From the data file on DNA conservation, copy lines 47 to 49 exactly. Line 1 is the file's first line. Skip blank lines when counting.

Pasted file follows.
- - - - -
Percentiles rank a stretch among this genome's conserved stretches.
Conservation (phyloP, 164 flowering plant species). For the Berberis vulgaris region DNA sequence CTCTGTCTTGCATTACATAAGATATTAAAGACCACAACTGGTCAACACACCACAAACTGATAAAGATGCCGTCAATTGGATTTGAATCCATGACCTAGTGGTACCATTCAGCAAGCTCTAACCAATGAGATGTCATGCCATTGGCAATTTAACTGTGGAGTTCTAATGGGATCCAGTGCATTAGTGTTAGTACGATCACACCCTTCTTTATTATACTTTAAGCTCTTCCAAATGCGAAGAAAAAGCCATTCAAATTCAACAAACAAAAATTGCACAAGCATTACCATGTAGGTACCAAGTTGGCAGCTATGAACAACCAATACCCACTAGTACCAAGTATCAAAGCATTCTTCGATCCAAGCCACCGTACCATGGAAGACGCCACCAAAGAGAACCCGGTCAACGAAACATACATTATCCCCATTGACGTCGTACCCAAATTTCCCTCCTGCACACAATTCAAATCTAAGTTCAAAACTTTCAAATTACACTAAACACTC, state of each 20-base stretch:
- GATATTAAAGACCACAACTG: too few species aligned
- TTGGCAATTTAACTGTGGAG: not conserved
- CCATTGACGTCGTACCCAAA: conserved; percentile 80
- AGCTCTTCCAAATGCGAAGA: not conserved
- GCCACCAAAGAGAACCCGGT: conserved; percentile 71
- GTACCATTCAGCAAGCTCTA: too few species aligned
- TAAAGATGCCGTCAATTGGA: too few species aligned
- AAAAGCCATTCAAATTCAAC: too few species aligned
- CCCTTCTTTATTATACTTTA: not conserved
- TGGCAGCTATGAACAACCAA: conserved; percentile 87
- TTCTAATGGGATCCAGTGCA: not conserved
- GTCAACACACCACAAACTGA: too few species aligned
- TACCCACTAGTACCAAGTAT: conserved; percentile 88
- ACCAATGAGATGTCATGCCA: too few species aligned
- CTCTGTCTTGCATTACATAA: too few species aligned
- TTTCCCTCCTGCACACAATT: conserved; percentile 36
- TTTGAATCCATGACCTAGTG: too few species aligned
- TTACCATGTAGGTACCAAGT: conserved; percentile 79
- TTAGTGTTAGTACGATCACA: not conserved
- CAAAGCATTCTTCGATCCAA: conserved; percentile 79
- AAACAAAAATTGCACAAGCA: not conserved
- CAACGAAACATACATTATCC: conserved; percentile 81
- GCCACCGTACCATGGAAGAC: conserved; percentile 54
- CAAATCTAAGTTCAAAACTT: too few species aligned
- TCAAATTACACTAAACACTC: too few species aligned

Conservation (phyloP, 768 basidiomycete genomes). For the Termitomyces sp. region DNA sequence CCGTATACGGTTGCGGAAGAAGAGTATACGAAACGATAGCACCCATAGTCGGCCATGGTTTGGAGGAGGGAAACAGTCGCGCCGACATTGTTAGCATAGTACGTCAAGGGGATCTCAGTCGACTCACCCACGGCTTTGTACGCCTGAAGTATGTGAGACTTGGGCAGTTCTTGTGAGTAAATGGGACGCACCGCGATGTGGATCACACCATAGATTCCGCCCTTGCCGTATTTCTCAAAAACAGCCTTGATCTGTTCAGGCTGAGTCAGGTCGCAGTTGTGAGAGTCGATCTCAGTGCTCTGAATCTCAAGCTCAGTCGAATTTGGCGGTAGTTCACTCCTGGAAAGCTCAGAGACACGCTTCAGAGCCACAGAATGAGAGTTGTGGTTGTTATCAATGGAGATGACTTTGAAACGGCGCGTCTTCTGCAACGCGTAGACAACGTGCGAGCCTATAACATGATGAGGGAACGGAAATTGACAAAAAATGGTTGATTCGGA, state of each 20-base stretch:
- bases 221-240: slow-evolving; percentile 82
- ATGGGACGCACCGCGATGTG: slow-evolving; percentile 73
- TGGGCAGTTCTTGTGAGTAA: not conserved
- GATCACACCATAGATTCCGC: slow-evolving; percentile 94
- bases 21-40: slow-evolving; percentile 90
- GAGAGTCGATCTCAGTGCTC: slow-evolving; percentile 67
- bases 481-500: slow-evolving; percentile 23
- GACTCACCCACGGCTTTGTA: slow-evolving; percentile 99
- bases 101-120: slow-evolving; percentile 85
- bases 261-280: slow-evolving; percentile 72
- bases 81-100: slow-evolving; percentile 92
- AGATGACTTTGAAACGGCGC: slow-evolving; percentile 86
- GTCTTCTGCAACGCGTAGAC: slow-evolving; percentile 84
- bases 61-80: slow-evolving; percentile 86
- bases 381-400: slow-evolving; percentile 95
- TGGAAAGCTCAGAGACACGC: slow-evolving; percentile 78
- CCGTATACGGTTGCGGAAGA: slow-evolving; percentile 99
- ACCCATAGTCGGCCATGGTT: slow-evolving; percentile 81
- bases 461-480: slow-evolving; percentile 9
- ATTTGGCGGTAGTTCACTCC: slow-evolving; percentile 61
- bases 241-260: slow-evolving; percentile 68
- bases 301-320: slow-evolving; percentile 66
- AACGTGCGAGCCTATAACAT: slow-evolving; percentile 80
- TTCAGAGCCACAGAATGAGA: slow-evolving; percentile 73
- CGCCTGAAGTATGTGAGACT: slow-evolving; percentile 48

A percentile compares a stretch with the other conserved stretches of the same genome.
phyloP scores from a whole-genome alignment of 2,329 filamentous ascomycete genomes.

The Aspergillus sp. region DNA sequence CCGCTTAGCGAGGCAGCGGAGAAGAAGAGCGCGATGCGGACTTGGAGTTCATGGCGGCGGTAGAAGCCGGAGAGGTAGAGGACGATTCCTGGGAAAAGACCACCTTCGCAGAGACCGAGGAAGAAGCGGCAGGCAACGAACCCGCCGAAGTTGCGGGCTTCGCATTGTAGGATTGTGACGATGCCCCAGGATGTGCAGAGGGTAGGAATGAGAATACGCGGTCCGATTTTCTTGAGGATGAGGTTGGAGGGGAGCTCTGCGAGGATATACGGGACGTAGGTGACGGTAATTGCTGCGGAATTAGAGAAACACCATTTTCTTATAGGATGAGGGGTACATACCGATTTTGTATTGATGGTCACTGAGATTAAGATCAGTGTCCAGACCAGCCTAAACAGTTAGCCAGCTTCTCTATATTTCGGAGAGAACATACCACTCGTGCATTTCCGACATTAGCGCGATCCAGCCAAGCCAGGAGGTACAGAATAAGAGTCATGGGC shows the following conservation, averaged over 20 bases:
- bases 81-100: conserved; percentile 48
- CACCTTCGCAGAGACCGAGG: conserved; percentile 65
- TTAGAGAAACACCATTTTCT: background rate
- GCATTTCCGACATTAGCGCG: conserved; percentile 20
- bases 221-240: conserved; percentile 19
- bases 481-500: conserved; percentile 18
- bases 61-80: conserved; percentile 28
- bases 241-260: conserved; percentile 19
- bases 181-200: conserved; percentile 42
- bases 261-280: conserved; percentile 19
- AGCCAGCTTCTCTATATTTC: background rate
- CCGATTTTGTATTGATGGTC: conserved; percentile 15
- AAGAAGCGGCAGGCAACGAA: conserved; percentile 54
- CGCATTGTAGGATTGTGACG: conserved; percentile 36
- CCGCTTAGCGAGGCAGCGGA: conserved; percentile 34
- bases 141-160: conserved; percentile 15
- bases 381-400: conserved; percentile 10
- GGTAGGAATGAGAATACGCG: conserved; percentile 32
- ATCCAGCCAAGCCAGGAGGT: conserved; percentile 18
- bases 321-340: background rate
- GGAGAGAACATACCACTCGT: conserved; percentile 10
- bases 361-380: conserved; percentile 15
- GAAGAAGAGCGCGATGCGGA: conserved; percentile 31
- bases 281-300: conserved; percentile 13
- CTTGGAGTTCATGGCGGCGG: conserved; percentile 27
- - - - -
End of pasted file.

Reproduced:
- bases 461-480: slow-evolving; percentile 9
- ATTTGGCGGTAGTTCACTCC: slow-evolving; percentile 61
- bases 241-260: slow-evolving; percentile 68